26 Summary of Conference

P. G. Bergmann




Bergmann, P. G. (2011). Summary of Conference. In: The Role of Gravitation in Physics: Report from the 1957 Chapel Hill Conference. Berlin: Max-Planck-Gesellschaft zur Förderung der Wissenschaften.

Our agenda consisted essentially of two main problems with a connecting link between them. The two main problems are classical theory and quantum theory and the connecting link is the theory of measurement which stands with its feet in both camps.

A call for more experiments at the present time is not likely to produce more experiments, but more experiments would be a wonderful thing. The only two types of experiments that have been suggested at this conference fall in two classes. First, do all old experiments over again with more accuracy and increased care. And as Dicke has pointed out, if an experiment reported an accuracy great enough to check on the energy of interaction of weak interactions it might give a result different, in principle, from those done up to now. The other type of experiments which are going on, and ought to be going on, are those intended to shed light on cosmological problems at all levels. Actually, there exists a third type of experiment which is apparently not feasible, and is not going to be feasible for a long time. This type considers the detection of gravitational waves.

The classical theory must be concerned with a number of questions. First of all we have the mathematical questions. I think that Lichnerowicz and his group have cleaned up the question of the propagation of infinitesimal disturbances so that we now know what the light cone is, not only in the gravitational theory, but also in a non-symmetric theory. As far as the true Cauchy problem is concerned, how can we develop an algorithm which gives us self-consistent conditions on an initial hypersurface from which we can continue? This problem is not solved and is essentially another wording of the search for true observables. The third type of problem which one might classify as mathematical are the global theories which have been investigated by the French group.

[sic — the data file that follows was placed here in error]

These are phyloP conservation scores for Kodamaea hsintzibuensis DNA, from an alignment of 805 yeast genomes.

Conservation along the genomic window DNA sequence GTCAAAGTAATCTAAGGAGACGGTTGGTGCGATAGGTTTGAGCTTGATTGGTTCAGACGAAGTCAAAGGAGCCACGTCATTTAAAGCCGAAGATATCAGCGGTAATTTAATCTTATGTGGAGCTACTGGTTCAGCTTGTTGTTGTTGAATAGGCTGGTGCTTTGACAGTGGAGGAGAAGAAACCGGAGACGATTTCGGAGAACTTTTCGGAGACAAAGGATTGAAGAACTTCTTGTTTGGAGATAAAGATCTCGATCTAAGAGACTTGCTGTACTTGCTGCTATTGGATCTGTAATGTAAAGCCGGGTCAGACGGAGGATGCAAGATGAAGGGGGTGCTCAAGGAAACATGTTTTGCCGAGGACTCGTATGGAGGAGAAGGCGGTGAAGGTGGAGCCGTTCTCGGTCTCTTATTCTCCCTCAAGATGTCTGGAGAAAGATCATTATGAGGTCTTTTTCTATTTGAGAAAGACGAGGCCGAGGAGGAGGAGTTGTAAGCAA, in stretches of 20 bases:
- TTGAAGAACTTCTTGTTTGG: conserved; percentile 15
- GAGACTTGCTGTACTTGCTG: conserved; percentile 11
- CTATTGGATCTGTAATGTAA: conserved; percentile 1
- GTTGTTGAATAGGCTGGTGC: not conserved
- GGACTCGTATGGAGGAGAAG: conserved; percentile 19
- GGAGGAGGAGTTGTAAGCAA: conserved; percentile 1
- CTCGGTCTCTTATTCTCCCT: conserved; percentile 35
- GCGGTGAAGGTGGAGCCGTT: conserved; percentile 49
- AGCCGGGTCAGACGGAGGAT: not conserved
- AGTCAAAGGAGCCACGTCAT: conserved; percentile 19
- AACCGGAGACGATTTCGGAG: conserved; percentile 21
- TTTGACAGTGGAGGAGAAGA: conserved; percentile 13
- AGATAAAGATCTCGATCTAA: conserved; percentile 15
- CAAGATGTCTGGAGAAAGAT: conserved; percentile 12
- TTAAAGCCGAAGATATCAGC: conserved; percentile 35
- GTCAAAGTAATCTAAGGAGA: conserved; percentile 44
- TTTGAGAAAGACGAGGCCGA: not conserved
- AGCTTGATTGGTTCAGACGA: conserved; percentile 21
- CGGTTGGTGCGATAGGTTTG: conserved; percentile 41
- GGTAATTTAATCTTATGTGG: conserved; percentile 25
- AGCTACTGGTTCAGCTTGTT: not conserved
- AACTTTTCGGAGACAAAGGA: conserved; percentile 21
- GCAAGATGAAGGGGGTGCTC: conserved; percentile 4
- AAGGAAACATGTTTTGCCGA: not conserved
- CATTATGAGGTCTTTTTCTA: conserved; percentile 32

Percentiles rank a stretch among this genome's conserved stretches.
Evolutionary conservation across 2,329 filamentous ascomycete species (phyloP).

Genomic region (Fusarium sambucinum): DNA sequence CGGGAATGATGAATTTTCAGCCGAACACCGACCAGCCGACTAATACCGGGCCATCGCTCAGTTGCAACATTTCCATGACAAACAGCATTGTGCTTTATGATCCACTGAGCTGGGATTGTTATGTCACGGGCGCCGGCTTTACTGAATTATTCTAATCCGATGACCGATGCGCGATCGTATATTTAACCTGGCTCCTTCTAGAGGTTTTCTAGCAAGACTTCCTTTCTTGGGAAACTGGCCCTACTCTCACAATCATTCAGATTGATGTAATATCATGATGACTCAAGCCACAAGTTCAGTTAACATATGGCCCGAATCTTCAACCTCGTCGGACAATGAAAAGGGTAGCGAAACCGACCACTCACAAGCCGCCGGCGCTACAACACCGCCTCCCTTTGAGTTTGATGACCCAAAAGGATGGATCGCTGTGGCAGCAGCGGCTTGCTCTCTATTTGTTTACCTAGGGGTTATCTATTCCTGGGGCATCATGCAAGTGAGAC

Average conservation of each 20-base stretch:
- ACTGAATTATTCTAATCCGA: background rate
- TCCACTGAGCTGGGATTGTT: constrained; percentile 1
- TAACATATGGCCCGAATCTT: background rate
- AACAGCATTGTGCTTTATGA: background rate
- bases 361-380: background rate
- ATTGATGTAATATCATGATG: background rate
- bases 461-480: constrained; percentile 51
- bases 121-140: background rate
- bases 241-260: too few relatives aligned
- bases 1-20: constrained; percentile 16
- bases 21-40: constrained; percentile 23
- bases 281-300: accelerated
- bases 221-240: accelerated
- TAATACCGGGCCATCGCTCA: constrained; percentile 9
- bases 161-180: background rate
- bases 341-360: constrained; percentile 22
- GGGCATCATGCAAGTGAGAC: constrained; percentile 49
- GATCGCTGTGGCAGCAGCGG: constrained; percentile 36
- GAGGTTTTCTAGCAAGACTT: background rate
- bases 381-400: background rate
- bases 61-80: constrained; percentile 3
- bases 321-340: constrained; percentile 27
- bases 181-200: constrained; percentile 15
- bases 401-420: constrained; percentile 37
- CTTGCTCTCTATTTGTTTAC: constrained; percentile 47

Now to the problems that are more concerned with the special question, where things having physical or model significance are tried out. The most important of these questions which must be settled is, are there gravitational waves? At the present there is no general agreement. The other things to be mentioned are interesting but are of less crucial significance. People have studied model universes and stability questions and these are of major importance for cosmology. The geons, which are not to represent particles, may be of considerable use in studying model questions, i.e., how will such a thing behave? One would prefer, however, not to use the dynamical or statistical averagings. Among these classical problems are the unified field theories, and my own inclination is to suspend for a few years the search for bigger and better ones. Even if one believes in exhausting the classical problems first and also believes in unification, there is some question as to whether the unified theories are the correct starting point. At the end of the list of classical problems there is the real problem of the feasibility of separating the strictly classical questions from the quantum questions.

The work of Pirani which gives a simple classical observation of the components of the Riemann-Christoffel tensor should be accepted and made part of our equipment. It enables us to set up a conceptual experiment to measure a specified component of this tensor. This result should be a basic component in the design of new experiments. As far as quantum measurements are concerned, we should separate them into quantum theoretic measurements with and without gadgets. The man who does an experiment in gadgets believes that he can bring clocks and measuring rods into his physical space time without affecting it too much. I remind you of Salecker's experiment. It is dangerous, however, to use gadgets in an experiment without careful thought.

The first point in the discussion of quantum theory is the necessity for quantization. We have had two types of arguments for quantization here. The first is for the essential unity which quantization will bring. This is a very vague and general argument. And the second is related to measurement by gravity and has been discussed by both Feynman and Rosenfeld. As far as technology is concerned, we have talked very little about the non-Feynman methods of quantization. I agree with others that one need not wait until all the mathematical difficulties are cleared up in connection with the Feynman method. If this can be carried through it must also be possible to give a mathematically acceptable form to it. Very little has transpired on the problem of elementary particles. We have been given several word pictures and we must build a framework to hang the pictures on.